Miriam Widman

Healthcare Workers Face Challenges with Obesity

Mary Lou Hennrich, who runs the Oregon Health Policy Institute, is convinced that by changing company policies, employers can help their workers lose weight

January 2, 2012 -- It’s the little things that you don’t notice that make a difference when it comes to weight gain and company policies can do a lot to help employees lose weight, says Mary Lou Hennrich, the founding head of CareOregon who now runs the Oregon Public Health Institute.

New Public Health Center to Help CCOs

Behind-the-scenes work is key to promoting public health, according to its director Dr. Tom Eversole

Dec. 19, 2012 -- The new Center for Public Health Practice (CPHP) should be viewed as part of the “operating system” that keeps the machinery of public health running, its new director told The Lund Report.

Dr. Tom Eversole, a veterinarian-turned public health professional, heads the new organization, which is designed to support public health in six sectors, with a special emphasis on communicable diseases, including epidemiology, laboratory testing and immunization.

Culturally Appropriate Care Vital to CCO’s Success

Lillian Shirley, the director of Multnomah County’s Public Health Department, believes it’s critical to understand where a patient is coming from

November 20, 2012 -- Oregon’s new coordinated care organizations should make important public health goals such as reducing diabetes and obesity top priorities, but they must realize that culturally appropriate care is essential if their messages are to be heard, a top public health official told The Lund Report.

Healthcare Leaders Stress Need for Diversity Among CCOs

Since racial and ethnic minorities represent a disproportionate share of the uninsured, there was a call for CCOs to become more inclusive

November 8, 2012 -- As the state’s coordinated care organizations ramp up, healthcare experts agree that a major advance CCOs can bring to the table is the ability to custom-design healthcare priorities based on the needs of a specific community.

But that won’t necessarily be easy, experts speaking at a conference last week agreed.

Public Education Employees Shed Thousands of Pounds

Medical costs related to obesity in adults in Oregon amounted to $ 1.6 billion in 2006, according to the Oregon Health Authority

October 22, 2012 -- Oregon public education employees have lost nearly 200,000 pounds in a 20-month period that began in October 2010 after the state added free Weight Watchers classes as a benefit, an administrator for the Oregon Educators Benefit Board (OEBB) told The Lund Report.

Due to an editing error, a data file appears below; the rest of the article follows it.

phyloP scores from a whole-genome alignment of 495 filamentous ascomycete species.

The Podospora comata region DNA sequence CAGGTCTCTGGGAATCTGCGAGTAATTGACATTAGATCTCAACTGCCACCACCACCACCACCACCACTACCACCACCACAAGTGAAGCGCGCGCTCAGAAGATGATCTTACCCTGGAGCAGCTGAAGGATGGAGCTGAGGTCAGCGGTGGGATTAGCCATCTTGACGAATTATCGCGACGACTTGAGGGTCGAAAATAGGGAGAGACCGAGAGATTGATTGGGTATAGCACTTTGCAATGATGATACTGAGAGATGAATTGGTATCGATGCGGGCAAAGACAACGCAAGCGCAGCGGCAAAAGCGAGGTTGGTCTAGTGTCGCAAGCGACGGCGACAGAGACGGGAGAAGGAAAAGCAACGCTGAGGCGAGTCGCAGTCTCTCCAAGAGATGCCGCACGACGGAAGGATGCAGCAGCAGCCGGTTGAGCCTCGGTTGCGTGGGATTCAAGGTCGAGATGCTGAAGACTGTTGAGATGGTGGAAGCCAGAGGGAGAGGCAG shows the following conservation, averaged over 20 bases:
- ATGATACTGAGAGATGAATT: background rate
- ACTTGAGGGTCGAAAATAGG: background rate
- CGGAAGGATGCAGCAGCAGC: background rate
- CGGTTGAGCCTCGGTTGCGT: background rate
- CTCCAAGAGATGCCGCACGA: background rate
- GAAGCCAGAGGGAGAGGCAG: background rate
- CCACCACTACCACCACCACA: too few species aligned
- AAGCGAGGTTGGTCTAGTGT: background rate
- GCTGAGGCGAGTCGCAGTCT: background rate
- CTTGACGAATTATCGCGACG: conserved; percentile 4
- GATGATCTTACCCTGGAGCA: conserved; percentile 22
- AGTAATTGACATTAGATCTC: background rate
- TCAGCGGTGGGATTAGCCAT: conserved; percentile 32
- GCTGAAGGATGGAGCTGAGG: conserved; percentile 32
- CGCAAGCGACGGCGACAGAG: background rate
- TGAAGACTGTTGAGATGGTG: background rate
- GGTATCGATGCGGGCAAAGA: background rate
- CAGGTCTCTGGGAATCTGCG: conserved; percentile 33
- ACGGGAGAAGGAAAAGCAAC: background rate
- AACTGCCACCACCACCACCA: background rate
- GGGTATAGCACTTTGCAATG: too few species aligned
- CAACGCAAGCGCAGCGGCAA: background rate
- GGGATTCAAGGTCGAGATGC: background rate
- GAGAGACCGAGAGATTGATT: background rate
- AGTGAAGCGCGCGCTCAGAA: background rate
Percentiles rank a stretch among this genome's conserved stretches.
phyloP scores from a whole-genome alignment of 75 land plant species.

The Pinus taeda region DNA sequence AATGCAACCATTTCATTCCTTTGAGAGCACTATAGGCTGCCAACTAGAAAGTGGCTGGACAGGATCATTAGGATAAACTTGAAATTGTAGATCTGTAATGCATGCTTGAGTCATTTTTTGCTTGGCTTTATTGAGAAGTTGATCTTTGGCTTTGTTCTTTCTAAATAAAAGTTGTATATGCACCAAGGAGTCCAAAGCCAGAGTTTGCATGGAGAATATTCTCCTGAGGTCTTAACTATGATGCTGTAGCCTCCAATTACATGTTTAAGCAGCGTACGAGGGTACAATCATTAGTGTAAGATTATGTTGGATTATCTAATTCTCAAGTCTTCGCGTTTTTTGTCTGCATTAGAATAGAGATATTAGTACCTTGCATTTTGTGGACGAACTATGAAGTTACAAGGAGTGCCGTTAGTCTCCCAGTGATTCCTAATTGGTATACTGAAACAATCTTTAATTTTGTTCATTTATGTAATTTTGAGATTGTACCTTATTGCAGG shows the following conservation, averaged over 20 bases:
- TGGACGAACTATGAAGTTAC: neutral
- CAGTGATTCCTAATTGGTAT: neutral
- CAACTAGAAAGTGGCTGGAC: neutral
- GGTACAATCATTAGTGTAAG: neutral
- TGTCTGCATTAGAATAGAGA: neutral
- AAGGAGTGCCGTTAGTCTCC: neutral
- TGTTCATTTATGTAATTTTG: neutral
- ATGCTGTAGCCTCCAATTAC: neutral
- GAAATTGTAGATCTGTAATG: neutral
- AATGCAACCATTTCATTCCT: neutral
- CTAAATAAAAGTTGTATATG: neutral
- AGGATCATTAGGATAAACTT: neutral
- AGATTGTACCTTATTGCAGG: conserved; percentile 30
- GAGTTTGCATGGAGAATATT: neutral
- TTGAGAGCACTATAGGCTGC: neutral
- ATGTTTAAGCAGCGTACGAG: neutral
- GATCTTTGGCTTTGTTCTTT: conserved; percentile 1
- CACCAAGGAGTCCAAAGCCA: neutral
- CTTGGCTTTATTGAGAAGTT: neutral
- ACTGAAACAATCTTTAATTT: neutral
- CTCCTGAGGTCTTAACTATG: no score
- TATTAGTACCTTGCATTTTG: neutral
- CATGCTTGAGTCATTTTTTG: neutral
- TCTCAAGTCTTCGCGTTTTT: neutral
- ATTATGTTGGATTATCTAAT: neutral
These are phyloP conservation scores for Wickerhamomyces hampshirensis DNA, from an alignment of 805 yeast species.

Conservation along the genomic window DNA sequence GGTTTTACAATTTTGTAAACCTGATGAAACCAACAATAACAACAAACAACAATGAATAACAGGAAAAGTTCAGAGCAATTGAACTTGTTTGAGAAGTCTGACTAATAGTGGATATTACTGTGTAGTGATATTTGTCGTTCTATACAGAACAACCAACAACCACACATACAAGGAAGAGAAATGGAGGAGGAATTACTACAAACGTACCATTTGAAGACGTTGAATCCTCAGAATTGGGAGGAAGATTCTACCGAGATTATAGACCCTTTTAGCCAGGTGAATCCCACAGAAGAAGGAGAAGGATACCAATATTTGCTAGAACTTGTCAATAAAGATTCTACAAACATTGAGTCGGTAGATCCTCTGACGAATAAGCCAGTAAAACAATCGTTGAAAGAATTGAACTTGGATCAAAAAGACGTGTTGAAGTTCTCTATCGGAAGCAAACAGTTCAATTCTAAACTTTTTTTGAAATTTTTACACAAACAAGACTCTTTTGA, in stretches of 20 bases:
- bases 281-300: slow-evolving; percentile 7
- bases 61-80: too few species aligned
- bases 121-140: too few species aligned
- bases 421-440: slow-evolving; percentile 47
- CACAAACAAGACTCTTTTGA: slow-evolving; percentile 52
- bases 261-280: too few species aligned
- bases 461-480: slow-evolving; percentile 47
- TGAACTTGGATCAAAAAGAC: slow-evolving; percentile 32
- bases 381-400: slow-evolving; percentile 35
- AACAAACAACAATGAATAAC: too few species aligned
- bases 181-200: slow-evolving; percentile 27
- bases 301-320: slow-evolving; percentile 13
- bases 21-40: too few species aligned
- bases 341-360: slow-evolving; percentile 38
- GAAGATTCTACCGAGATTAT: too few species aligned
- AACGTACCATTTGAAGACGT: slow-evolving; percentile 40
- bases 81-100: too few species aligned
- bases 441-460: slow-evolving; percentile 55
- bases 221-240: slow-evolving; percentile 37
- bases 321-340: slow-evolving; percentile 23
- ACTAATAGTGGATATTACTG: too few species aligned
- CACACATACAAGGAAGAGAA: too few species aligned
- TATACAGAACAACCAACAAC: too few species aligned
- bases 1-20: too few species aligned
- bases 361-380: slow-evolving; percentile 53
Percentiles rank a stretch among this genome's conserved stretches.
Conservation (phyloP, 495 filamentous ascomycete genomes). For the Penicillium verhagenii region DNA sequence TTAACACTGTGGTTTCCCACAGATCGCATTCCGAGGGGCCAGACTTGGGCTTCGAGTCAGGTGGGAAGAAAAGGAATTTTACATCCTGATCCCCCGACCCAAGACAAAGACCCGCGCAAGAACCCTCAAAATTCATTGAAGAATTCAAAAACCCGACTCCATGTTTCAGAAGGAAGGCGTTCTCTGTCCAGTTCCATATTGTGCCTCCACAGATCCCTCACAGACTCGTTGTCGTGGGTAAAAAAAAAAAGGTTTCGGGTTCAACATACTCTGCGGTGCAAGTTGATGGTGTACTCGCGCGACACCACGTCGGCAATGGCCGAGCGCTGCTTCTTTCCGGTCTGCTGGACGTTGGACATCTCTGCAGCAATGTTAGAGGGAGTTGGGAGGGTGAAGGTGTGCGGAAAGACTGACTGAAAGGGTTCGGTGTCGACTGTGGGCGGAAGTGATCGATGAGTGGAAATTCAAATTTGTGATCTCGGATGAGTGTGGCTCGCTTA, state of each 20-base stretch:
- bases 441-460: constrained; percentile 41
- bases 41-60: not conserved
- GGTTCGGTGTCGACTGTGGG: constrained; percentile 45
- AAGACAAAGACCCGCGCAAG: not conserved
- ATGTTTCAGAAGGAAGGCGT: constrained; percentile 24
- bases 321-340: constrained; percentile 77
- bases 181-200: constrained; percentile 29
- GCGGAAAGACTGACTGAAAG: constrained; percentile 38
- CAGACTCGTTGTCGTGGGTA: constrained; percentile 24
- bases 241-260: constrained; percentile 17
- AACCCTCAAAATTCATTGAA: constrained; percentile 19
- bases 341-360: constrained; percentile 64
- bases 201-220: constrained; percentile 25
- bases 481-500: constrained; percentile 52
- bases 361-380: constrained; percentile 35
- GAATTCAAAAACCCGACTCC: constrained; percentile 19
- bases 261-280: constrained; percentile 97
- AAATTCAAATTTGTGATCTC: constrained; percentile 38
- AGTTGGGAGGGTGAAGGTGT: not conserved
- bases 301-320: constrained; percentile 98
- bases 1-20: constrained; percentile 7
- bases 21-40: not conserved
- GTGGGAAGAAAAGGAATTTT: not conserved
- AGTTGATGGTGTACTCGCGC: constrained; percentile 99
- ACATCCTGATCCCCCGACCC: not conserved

Joan M. Kapowich, who also administers the Public Employees’ Benefit Board, said those workers lost over 175,000 pounds since the free weight loss classes became part of their benefits in 2009.

Coordinated Care Organizations Could Advance Public Health Priorities

After doing some strategic planning, the state’s public health director, Dr. Mel Kohn, sets out his six top priorities

September 26, 2012 -- The new coordinated care organizations provide enormous opportunities to further the state’s public health agenda, but the new organizations are more likely to be successful in counties with strong existing public health departments, the state’s top public health officer told The Lund Report.

Critics Charge Providence Rate Hike Request Based on Incomplete Data

If the 15.7 percent rate hike is approved, some people plan to drop coverage
August 8, 2012 -- Providence Health Plans has not provided sufficient justification for its proposed 15.7 percent rate increase for individual members, and the Insurance Division should not approve it until more information is known, a healthcare analyst for the OSPIRG Foundation said.

Germany Stems Healthcare Costs by Imposing New Requirements on Drug Companies

If a pharmaceutical company wants to introduce a new drug, they must show that it offers additional value compared to drugs currently on the market

BERLIN – June 28, 2012 -- Now that the Supreme Court has upheld President Obama’s healthcare plan, pharmaceutical companies, patients and healthcare experts in Europe are waiting to see how a new cost reducing drug price mechanism affects them.

Requiring citizens to have healthcare has long been a staple of European health insurance programs. But now governments and insurers are trying to stem the cost of exorbitantly expensive new drugs.

Germans May Complain But Still Have Better Care Than The U.S.

Frequently German hospitals have three or four beds per room, but don’t have long waits for surgery

March 26, 2012 – BERLIN -- German healthcare experts, responding to comments made to an initial article in Tthe Lund Report, rejected some of the complaints, but acknowledged that their system isn’t perfect.

Long waits and crowded hospital rooms are not the norm, they say.

Germans Confused Over U.S. Healthcare Debate

Their public healthcare system reached a record surplus of $5.28 billion last year and is one of the oldest systems in Europe

March 14, 2012 -- BERLIN -- As the Republican presidential candidates try to outdo each other over criticizing the Obama administration’s healthcare plan, several German healthcare officials who watch the debate in the United States are in disbelief as to why the American public doesn’t want a national plan.

Their reactions come as the German public healthcare system reached a record € 4 billion ($ 5.28 billion) surplus for 2011.

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